A Mild Faithful Dissent from Pope Francis on Nuclear Weapons

Limited Possibility of Error

The Church is indefectible; therefore, the body of Bishops, by the prevenient grace of the Holy Spirit, can never defect by accepted as Roman Pontiff an invalid pope or antipope. Pope Francis has been accepted by the body of Bishops as Pope, and they continue to follow him. They also continue to ignore and reject calls to oppose the Pope. Thus, it is a dogmatic fact that Pope Francis is the valid Roman Pontiff.

According to the dogma of the First Vatican Council — as I’ve explained many times and as Cardinal Manning (one of the Fathers of the Vatican Council) explains in The Vatican Council and Its Definitions: A Pastoral Letter to the Clergy — every Roman Pontiff has the gift of truth and a never-failing faith. Therefore, no Pope can err gravely on doctrine or discipline, and no Pope can commit apostasy, heresy, schism, idolatry, sacrilege, or blasphemy.

However, Popes can err to a limited extent in their non-infallible (and so non-irreformable) ordinary Papal Magisterium, as explained by Cardinal Ratzinger in Donum Veritatis and by Pope Saint John Paul II in this address to the U.S. Bishops. Such errors can never reach to a grave extent, and certainly can never lead the faithful away from the path of salvation.

Since the Pope can err, to a limited extent, the faithful can disagree to a limited extent, as explained by the U.S. Bishops in Human Life in Our Day (n. 49ff). For such dissent to be licit, certain criteria must be met, as explained at length in Donum Veritatis.

My opinion is that the non-infallible teaching of Pope Francis on nuclear weapons, specifically the illicitness of their possession and use in war, is such a limited error. It does not harm the path of salvation of the faithful, if they should decline to possess or use nuclear weapons, nor if they should vote according to the Pope’s teaching. And if the world were to follow his teaching and disarm, that clearly would be highly beneficial, not harmful. Then there is no real possibility that the U.S. would disarm (under the current political circumstances) and be vulnerable to a nuclear attack.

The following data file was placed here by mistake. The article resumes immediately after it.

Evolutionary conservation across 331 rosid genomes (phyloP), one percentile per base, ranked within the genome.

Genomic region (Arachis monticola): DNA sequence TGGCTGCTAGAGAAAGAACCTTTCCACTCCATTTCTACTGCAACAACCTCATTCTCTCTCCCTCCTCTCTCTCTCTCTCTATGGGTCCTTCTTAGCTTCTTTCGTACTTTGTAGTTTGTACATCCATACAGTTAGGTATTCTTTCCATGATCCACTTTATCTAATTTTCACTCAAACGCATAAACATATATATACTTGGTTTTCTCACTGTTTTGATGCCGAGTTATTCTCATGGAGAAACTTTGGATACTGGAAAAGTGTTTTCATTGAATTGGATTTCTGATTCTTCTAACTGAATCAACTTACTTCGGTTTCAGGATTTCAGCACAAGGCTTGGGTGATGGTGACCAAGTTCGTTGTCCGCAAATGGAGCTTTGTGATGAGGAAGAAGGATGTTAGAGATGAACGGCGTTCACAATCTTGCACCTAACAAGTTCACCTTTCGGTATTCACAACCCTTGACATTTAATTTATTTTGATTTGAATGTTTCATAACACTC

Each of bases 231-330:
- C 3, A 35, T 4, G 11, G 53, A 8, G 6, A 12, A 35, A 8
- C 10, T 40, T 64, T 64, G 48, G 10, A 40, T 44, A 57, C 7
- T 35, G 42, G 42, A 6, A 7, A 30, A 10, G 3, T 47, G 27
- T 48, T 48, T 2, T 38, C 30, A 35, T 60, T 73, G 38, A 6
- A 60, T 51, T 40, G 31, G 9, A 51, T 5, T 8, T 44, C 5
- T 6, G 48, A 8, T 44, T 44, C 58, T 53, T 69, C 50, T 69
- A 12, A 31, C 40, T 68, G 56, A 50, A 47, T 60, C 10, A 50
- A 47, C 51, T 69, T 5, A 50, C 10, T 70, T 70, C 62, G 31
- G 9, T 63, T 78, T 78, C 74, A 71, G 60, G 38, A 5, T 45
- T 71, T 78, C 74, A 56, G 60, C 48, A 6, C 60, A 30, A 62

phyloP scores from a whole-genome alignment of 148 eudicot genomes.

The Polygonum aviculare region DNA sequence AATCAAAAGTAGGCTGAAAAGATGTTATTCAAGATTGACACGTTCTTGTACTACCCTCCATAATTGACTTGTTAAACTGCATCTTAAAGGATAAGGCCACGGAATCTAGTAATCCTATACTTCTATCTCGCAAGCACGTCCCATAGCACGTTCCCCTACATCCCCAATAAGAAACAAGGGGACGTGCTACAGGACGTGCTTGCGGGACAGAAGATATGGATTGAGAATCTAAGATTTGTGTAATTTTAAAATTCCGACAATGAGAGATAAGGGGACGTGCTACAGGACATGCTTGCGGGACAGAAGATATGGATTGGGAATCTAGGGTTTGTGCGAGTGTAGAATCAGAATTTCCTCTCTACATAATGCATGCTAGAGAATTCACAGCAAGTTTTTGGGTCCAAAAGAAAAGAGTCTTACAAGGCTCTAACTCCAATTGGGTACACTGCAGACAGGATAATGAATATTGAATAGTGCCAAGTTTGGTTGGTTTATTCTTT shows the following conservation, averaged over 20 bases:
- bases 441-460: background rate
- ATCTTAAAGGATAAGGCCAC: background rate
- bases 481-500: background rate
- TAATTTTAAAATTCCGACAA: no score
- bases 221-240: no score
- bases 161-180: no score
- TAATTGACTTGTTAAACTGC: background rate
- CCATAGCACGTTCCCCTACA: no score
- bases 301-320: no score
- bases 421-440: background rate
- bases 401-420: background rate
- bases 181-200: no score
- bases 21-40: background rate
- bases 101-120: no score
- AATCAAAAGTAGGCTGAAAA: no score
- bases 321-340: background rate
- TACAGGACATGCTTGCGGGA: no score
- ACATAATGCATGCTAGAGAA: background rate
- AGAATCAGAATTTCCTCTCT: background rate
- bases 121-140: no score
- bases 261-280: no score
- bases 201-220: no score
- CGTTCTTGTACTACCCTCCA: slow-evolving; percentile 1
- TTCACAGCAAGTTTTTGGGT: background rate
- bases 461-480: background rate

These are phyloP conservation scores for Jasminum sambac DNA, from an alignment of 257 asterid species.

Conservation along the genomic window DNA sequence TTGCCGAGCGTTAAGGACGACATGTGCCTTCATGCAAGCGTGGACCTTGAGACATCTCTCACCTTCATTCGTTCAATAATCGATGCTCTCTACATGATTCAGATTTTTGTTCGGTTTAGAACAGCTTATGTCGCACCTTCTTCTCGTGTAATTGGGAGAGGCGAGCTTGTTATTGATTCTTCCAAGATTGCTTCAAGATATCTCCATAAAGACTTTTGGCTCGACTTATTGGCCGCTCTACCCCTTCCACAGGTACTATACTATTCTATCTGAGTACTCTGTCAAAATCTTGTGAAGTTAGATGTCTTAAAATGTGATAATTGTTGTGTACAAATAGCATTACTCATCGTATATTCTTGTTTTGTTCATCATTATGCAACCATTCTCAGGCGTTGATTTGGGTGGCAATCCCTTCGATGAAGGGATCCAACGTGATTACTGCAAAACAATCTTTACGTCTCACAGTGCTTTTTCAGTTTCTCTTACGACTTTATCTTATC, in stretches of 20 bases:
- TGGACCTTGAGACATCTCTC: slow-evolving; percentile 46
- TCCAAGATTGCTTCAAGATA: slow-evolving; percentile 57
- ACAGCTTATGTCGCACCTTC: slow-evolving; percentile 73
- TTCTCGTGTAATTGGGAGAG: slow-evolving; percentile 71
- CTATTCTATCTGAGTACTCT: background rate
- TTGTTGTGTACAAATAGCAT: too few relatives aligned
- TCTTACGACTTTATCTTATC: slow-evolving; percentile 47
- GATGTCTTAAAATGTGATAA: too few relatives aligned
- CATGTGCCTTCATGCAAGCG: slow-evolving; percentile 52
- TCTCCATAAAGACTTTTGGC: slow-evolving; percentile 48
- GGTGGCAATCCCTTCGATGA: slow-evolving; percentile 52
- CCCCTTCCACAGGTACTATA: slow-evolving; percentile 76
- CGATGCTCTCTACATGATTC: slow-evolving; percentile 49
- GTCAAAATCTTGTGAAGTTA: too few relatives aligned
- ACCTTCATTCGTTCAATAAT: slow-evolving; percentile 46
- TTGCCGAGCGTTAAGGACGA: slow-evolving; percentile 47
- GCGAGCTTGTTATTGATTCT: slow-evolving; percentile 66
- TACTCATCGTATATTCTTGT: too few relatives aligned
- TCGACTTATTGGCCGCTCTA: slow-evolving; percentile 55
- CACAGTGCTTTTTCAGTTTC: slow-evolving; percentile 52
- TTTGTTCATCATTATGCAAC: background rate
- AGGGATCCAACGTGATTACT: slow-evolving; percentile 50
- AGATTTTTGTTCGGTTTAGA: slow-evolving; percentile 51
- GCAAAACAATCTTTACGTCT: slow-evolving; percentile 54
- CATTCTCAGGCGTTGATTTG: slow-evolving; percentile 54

Pope Francis’ Teaching

The Catechism of the Catholic Church has not yet been amended to teach the position of the Pope, so we do not have the exact text of that planned emendation. However, this article assumes that the CCC will be changed according to the Pope’s public remarks. There is, of course, a real possibility that the final wording will differ from the Pope’s remarks and speeches, as the Holy Spirit firmly guides the Roman Pontiff when he teaches non-infallibly, and unerringly guides him when he teaches infallibly. The teaching of the CCC, absent an infallible definition elsewhere, is non-infallible (except for texts which are observational or of prudential judgment), and therefore subject to the possibility of licit theological dissent.

In this document, Address Of The Holy Father On Nuclear Weapons, Pope Francis states that fear of mutual destruction is not the path to peace:

“Peace and international stability are incompatible with attempts to build upon the fear of mutual destruction or the threat of total annihilation. They can be achieved only on the basis of a global ethic of solidarity and cooperation in the service of a future shaped by interdependence and shared responsibility in the whole human family of today and tomorrow…. A world of peace, free from nuclear weapons, is the aspiration of millions of men and women everywhere.”

This proposed solidarity, cooperation, and shared responsibility could be applied to his teaching on nuclear weapons, such that the nations ought to work toward global disarmament. Such a goal is not only laudable, but obviously the will of God. Weapons of mass destruction ought not to exist. But in the case where more than a few nations have nuclear weapons, and some rogue nations are seeking (or may already possess) nuclear weapons, can a nation of good will possess or use them?

“Convinced as I am that a world without nuclear weapons is possible and necessary, I ask political leaders not to forget that these weapons cannot protect us from current threats to national and international security.”

Here, the Pope places his teaching on nuclear weapons at least partially upon his assessment of the prudential circumstances (just as he does for his position on the death penalty). He judges that nuclear disarmament is “possible and necessary”; it is something of which he is convinced by considering the “current state of our planet”.

In the Address, however, the Roman Pontiff does not state that the possession or use of such weapons is always illicit. The closest he comes to stating such a position there is in this assertion:

“One of the deepest longings of the human heart is for security, peace and stability. The possession of nuclear and other weapons of mass destruction is not the answer to this desire; indeed they seem always to thwart it.”